1. We are rooted in the reality of God’s greater story. In verse 5, David speaks of memory, meditation and musing on God’s past activity.  He had his own story, and he had the stories passed down from his ancestors.  And as we read our Bibles we will be lifted out of the one square metre of our own experience and struggles.  We will be reminded that we are part of a much bigger story that stretches across all centuries and all continents, from eternity past to eternity future, a story that is being written by God himself.  We need that because life has a habit of sucking us into the vortex of our own struggles.

2. We are reminded that our greatest need is God. In verse 6, David describes his awareness of his own great need.  His soul was like a parched land desperately thirsty for God.  Even in our greatest struggles, we have an innate ability to assume we are just being unlucky.  If God would just give us that promotion, or a lucky lottery ticket, or a perfect spouse, or a new spouse, or a new job, or whatever … if we could just get a fair set of circumstances then we would be able to succeed in life.  Really?  When we spend time in God’s Word we are reminded that actually what we need is not financial or circumstantial, it is profoundly spiritual.  We need God.  Desperately.

3. Our responsiveness to God is stirred by His steadfast love. In the beginning of verse 8 David refers to God’s steadfast love – perhaps the key theme of the Old Testament.  You can find references to this proactive, selfless, loyal love on page after page of the Psalms.  And as we read the Bible we are stirred to respond to that love as we see God’s faithfulness to his people, God’s self-giving for those he loves.  We cannot work up faith within ourselves, but as we glimpse God’s steadfast love, then a response of trust is stirred within us.

4. We are redirected to live our lives by God’s good Spirit. The second half of verse 8 speaks of being shown the way to go. In verse 10 David asks for God to teach him to do God’s will, and for God’s good Spirit to lead him on level ground.  When we are convinced of God’s favour toward us then the next step is not only trust, but also obedience.  It may be that unleashing God’s Word in your life this year will mean God takes you to levels of obedience you never thought possible.  Maybe areas of your life that you have tried and failed to fix, and now are ingrained in your rhythms of life, and you feel defeated and resigned to living with the secret shame…maybe that is where the light of God’s Word might shine in the coming days!  Trust Him, and be willing to obey.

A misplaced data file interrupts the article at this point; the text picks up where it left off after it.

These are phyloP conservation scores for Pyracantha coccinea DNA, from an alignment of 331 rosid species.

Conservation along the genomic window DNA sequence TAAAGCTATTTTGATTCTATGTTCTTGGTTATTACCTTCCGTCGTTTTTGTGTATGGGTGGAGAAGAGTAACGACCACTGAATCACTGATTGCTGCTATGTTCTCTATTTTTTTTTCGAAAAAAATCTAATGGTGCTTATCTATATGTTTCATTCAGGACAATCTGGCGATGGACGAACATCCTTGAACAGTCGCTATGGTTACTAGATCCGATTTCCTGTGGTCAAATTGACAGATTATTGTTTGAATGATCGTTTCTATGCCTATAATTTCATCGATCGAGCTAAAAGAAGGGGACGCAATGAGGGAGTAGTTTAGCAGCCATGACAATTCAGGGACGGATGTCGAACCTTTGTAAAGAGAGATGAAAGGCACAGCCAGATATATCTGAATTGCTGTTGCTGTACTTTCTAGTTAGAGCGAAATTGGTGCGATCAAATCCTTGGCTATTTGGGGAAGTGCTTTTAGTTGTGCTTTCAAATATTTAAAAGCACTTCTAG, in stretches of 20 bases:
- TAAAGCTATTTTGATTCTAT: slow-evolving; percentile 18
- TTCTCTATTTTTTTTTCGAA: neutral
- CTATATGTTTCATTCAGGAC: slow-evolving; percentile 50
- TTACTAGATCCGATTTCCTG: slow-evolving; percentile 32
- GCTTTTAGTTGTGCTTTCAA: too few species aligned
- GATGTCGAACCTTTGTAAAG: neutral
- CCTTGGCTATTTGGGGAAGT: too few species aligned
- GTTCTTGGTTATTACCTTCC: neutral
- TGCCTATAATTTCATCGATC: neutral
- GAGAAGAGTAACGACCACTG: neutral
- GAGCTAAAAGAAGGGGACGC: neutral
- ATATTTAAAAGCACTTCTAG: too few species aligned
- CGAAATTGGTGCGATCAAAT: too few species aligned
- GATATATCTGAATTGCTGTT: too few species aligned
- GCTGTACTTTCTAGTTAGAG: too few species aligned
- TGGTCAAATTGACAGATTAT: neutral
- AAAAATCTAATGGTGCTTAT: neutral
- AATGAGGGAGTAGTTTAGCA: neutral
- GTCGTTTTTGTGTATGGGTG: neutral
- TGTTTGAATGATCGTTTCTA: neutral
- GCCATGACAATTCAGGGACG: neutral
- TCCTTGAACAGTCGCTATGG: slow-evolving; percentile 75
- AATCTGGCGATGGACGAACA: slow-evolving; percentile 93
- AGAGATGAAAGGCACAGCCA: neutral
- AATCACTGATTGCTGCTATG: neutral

5. We are revived by our encounter with God. In the final two verses, David is clearly concerned about his life.  So the request is translated as “preserve my life” in verse 11.  Essentially the “preserve” is supplied by the context, but what he asks for is life.  Whether asking for preserved life or revived life, God is the right person to be asking.  As we engage with God in His Word, the deep cry of our parched souls for life can be answered because God is a God of steadfast love toward us.

Don’t make this another year of Bible reading as an attempted habit.  Make it a year in which you unleash God’s Word into your life and you encounter God in the Bible as never before!

7 Ways Preachers Read the Bible

ReadingBook2Preachers tend to read the Bible like preachers.  We can’t help it.  But this is neither automatically good nor bad, it all depends what we mean.

Here are three wrong ways to read the Bible like a preacher:

1. Always look for a sermon when you read.  Some texts are easily preachable, others more challenging for sermon construction.  Don’t settle for an outline or struggle for an outline, read the text and look for what it is saying to you about God.

2. Always look for the sake of others, but not hearing the message for you first.  Your listeners need you to be hearing and responding to God in your life, not just hunting on their behalf.

3. Always force the text into some sort of sermonic shape – i.e. looking for the “third point” when the passage may not be structured that way.

And here are four right ways to read the Bible like a preacher:

4. Always expect the Bible to communicate because God is a great communicator.  Don’t quit trying to make sense of it just because it isn’t immediately obvious.  Trust that God knew what He was doing and that studying the text will be worth any effort involved.

5. Always anticipate inherent unity in a passage, rather than chasing down every tangent that the details might bring to light.

6. Always look for order and progression in the text to see how the author develops his thoughts.  Is he explaining, proving, applying, or moving onto a new, but connected thought?

7. Always be sensitive to the author’s intent and tone, as well as his content and structure.  He was writing for a particular audience and wrote in a loving way for their sake.  Don’t treat the Bible as mere data, but as heartfelt communication.

If you are a preacher, then hopefully you read your Bible.  When you do, you will read it like a preacher, but be sure to make that a positive thing!


Resolved: Read God’s Heart

resolved2Three years ago I wrote a post that really polarized readers.  I wrote a critique of a famous Bible reading plan.  If you want to see that post, click here.  As we start a new year, many of us, and many in our churches, will be making the determination to read through the Bible.  For some it will be the first time.  For many it will be a repeat attempt.  Sadly, for many, they will have failed more than they succeeded.

Here’s the bottom line for me – I want people to be reading their Bibles.  Whatever else goes into the mix of a personal devotional life, being exposed to the Scriptures is a critical ingredient (really it is the “without this, nothing” ingredient in the recipe for relationship with God).  Now it may be that someone you know is not a confident reader for whatever reason . . . know the audio options and be ready to promote them (even good readers would benefit from listening to the Bible too!)